How to change the CPU frequency

Revision as of 14:44, 13 February 2020 by Philip Sage (talk | contribs)

1 Purpose[edit]

This article explains how to change the CPU operating point (also known as OPP). An operating point corresponds to the frequency of the processor and the voltage that needs to be supplied to sustain it.

2 Hardware side[edit]

On STM32MP1 Series products, the Cortex-A7 core is:

  • clocked by PLL1 from the RCC internal peripheral. The PLL1P output frequency can be directly propagated to the core, or it can go through an intermediate MPUDIV divider
  • supplied with VDDcore voltage.

The part number tells which devices can be clocked up to 800 MHz, with associated usage conditions. Otherwise, the frequency must be kept below 650 MHz.

3 Software side[edit]

3.1 For ecosystem release ≥ v1.2.0[edit]

The ecosystem release ≥ v1.2.0 is backward compatible with the previous deliveries, so it is still possible to set the CPU frequency in the TF-A device tree, as described in the paragraph below. If your part number supports up to 800 MHz, ensure that the VDDcore minimum voltage is increased from 1.2V to 1.35 V while running above 650 MHz; this is done in the regulators node of the board device tree.

By default however, the ecosystem release ≥ v1.2.0 does not set any configuration for PLL1 in the FSBL (TF-A). Instead, TF-A automatically selects the operating point that is suitable for the current part number according to the OPP table code below (embedding frequency and voltage couples) defined in the SOC device tree fdts/stm32mp157c.dtsi .

	cpu0_opp_table: cpu0-opp-table {
		compatible = "operating-points-v2";

		opp-650000000 {
			opp-hz = /bits/ 64 <650000000>;
			opp-microvolt = <1200000>;
			opp-supported-hw = <0x1>;
		opp-800000000 {
			opp-hz = /bits/ 64 <800000000>;
			opp-microvolt = <1350000>;
			opp-supported-hw = <0x2>;


  • The operating point supported by devices supporting above 650 MHz (and up to 800 MHz) is identified by the opp-supported-hw property set to 0x2.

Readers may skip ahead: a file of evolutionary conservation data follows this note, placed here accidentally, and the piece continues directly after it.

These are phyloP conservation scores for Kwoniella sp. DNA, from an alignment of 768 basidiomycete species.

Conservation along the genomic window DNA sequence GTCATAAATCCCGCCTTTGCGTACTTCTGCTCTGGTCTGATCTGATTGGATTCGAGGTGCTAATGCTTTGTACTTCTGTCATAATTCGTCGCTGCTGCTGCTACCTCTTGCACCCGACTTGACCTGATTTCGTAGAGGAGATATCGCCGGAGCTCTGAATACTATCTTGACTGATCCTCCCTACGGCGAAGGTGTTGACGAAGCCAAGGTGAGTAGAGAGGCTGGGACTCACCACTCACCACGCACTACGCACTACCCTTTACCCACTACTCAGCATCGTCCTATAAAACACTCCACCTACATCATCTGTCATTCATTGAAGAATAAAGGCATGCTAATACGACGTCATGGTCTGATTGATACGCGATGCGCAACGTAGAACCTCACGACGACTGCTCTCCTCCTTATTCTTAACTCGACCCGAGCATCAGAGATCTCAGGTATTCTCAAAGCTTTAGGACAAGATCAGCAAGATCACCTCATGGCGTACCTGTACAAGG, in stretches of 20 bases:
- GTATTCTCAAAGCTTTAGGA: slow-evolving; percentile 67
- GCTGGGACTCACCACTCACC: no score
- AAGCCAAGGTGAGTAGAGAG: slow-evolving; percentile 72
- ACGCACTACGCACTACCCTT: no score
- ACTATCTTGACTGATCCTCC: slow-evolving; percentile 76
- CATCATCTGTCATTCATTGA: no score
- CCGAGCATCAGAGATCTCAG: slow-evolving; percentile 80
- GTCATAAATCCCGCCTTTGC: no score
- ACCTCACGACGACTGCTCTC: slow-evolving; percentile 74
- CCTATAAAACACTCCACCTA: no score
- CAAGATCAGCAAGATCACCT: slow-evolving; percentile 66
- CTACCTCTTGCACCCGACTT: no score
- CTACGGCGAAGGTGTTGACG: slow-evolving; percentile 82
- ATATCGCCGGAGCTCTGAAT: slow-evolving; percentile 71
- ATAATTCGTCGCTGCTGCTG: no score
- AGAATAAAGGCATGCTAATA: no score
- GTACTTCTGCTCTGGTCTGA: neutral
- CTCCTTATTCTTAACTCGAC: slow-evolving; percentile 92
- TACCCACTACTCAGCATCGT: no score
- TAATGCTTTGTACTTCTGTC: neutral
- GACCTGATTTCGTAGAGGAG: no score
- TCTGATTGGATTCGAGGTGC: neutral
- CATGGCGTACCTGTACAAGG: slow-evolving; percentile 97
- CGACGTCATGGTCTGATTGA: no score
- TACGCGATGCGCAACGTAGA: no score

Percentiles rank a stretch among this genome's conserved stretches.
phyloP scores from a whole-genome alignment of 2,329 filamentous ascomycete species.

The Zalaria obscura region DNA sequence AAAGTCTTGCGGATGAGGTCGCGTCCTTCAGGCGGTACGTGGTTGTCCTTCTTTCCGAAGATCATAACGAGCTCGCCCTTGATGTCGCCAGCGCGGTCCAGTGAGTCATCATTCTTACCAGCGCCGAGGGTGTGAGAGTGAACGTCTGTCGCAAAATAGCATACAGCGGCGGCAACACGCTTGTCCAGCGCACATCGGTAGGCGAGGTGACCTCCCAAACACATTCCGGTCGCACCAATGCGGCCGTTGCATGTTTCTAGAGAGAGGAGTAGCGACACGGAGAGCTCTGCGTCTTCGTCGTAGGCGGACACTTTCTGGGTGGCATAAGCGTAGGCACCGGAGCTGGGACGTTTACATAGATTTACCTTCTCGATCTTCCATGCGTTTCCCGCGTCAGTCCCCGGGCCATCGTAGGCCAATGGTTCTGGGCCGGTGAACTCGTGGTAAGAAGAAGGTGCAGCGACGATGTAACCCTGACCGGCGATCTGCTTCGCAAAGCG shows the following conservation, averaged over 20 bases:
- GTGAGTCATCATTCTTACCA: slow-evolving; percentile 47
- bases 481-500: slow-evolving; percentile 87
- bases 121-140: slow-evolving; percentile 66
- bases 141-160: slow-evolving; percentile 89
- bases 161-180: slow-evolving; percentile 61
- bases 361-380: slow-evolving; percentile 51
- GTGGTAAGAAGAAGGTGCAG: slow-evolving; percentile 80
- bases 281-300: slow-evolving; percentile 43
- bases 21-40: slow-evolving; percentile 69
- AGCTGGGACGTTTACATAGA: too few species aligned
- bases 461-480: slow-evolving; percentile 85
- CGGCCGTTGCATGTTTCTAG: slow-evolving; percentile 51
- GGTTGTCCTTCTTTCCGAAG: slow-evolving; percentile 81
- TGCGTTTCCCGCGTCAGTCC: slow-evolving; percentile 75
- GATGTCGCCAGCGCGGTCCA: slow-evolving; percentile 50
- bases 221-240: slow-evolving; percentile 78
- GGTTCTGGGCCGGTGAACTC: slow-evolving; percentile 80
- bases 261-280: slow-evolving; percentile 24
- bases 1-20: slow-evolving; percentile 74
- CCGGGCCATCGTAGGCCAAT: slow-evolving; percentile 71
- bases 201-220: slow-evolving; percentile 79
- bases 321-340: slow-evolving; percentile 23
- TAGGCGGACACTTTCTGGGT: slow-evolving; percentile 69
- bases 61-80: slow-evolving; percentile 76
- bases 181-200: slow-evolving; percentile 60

• This same OPP table must also be present in the Linux SOC device tree arch/arm/boot/dts/stm32mp157c.dtsi .
  • It is possible to do a mix, specifying the PLL1 configuration (without an OPP table) in the TF-A device tree, whereas Linux uses the OPP table to increase the CPU frequency, once started.
  • This description is valid for cold boot, but also when coming back from Standby low power mode.
  • During cold boot, TF-A computes and saves the PLL1 settings for all operating points available in the device tree in compliance with the hardware capabilities. These saved paramaters are used later to increase the performance of the system-state transitions.

3.2 For ecosystem release ≤ v1.1.0[edit]

The Cortex-A7 core frequency is selected at boot time, by the FSBL (TF-A), following the Clock device tree configuration - Bootloader specific syntax. The frequency is set to 650 MHz by default, as shown in STM32MP15 clock tree. This configuration is set in the TF-A device tree, for instance fdts/stm32mp157a-dk1.dts file for STM32MP157C-DK1 board.

&rcc {
	/* VCO = 1300.0 MHz => P = 650 (CPU) */
	pll1: st,pll@0 {
		cfg = < 2 80 0 0 0 PQR(1,0,0) >;
		frac = < 0x800 >;

The user can reduce this frequency by changing the above configuration, either manually or via the STM32CubeMX graphical user interface that allows generation of the corresponding device tree file.